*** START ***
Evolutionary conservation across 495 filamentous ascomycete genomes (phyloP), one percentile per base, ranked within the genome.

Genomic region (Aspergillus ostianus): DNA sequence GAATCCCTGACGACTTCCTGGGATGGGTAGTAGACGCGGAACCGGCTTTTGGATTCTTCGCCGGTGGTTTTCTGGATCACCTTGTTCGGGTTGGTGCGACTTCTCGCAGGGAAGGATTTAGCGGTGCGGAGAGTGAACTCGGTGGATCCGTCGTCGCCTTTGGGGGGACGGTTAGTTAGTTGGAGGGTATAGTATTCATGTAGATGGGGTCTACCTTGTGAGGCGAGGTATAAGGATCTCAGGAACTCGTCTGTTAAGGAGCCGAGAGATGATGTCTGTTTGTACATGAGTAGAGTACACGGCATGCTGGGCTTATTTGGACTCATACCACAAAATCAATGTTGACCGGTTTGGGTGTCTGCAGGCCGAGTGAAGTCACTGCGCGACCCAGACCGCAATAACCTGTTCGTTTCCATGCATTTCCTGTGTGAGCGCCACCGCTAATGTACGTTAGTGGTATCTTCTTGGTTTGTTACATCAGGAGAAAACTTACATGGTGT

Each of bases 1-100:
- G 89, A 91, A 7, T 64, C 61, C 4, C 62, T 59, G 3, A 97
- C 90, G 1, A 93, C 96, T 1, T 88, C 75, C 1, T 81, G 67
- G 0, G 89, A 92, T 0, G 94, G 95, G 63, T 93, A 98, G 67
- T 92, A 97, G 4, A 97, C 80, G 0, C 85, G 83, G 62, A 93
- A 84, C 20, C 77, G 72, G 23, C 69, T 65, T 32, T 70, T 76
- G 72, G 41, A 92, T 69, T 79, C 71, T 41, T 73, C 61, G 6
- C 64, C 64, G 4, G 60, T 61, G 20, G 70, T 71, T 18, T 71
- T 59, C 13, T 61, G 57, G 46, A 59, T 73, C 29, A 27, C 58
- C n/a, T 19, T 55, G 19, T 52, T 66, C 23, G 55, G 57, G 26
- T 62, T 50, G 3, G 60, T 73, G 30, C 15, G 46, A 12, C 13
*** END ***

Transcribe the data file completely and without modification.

Evolutionary conservation across 495 filamentous ascomycete genomes (phyloP), one percentile per base, ranked within the genome.

Genomic region (Aspergillus ostianus): DNA sequence GAATCCCTGACGACTTCCTGGGATGGGTAGTAGACGCGGAACCGGCTTTTGGATTCTTCGCCGGTGGTTTTCTGGATCACCTTGTTCGGGTTGGTGCGACTTCTCGCAGGGAAGGATTTAGCGGTGCGGAGAGTGAACTCGGTGGATCCGTCGTCGCCTTTGGGGGGACGGTTAGTTAGTTGGAGGGTATAGTATTCATGTAGATGGGGTCTACCTTGTGAGGCGAGGTATAAGGATCTCAGGAACTCGTCTGTTAAGGAGCCGAGAGATGATGTCTGTTTGTACATGAGTAGAGTACACGGCATGCTGGGCTTATTTGGACTCATACCACAAAATCAATGTTGACCGGTTTGGGTGTCTGCAGGCCGAGTGAAGTCACTGCGCGACCCAGACCGCAATAACCTGTTCGTTTCCATGCATTTCCTGTGTGAGCGCCACCGCTAATGTACGTTAGTGGTATCTTCTTGGTTTGTTACATCAGGAGAAAACTTACATGGTGT

Each of bases 1-100:
- G 89, A 91, A 7, T 64, C 61, C 4, C 62, T 59, G 3, A 97
- C 90, G 1, A 93, C 96, T 1, T 88, C 75, C 1, T 81, G 67
- G 0, G 89, A 92, T 0, G 94, G 95, G 63, T 93, A 98, G 67
- T 92, A 97, G 4, A 97, C 80, G 0, C 85, G 83, G 62, A 93
- A 84, C 20, C 77, G 72, G 23, C 69, T 65, T 32, T 70, T 76
- G 72, G 41, A 92, T 69, T 79, C 71, T 41, T 73, C 61, G 6
- C 64, C 64, G 4, G 60, T 61, G 20, G 70, T 71, T 18, T 71
- T 59, C 13, T 61, G 57, G 46, A 59, T 73, C 29, A 27, C 58
- C n/a, T 19, T 55, G 19, T 52, T 66, C 23, G 55, G 57, G 26
- T 62, T 50, G 3, G 60, T 73, G 30, C 15, G 46, A 12, C 13